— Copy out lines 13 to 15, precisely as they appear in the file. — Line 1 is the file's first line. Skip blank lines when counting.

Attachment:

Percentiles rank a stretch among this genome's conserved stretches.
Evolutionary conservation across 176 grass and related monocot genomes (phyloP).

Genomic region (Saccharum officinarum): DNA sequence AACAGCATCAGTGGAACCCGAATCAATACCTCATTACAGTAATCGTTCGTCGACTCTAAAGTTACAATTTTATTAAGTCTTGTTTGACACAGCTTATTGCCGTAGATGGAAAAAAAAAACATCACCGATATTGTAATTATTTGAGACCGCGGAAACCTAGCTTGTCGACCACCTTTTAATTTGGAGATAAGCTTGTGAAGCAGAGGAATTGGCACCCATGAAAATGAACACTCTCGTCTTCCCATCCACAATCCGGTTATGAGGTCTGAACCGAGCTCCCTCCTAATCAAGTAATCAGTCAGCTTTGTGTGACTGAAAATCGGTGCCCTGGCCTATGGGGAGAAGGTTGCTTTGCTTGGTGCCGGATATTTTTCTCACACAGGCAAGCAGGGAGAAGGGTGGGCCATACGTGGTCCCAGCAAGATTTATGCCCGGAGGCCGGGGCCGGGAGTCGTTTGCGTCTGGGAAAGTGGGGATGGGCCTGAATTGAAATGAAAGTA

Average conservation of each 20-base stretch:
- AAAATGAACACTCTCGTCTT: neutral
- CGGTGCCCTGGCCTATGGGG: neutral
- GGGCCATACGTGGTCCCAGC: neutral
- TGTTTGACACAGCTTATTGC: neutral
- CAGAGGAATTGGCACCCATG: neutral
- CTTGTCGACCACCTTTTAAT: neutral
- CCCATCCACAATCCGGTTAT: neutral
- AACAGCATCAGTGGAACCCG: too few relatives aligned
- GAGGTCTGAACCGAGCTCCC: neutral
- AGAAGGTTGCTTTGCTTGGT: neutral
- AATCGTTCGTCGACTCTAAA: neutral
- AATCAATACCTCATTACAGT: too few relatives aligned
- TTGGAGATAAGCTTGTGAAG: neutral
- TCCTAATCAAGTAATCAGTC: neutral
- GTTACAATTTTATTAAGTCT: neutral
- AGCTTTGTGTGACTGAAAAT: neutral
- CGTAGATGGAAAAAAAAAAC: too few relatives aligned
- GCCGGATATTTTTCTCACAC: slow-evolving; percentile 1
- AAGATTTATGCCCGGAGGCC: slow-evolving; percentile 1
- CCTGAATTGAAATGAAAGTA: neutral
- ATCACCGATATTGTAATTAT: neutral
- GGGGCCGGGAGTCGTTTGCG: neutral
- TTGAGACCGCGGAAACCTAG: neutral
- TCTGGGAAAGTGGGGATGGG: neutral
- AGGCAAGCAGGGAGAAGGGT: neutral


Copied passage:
- GAGGTCTGAACCGAGCTCCC: neutral
- AGAAGGTTGCTTTGCTTGGT: neutral
- AATCGTTCGTCGACTCTAAA: neutral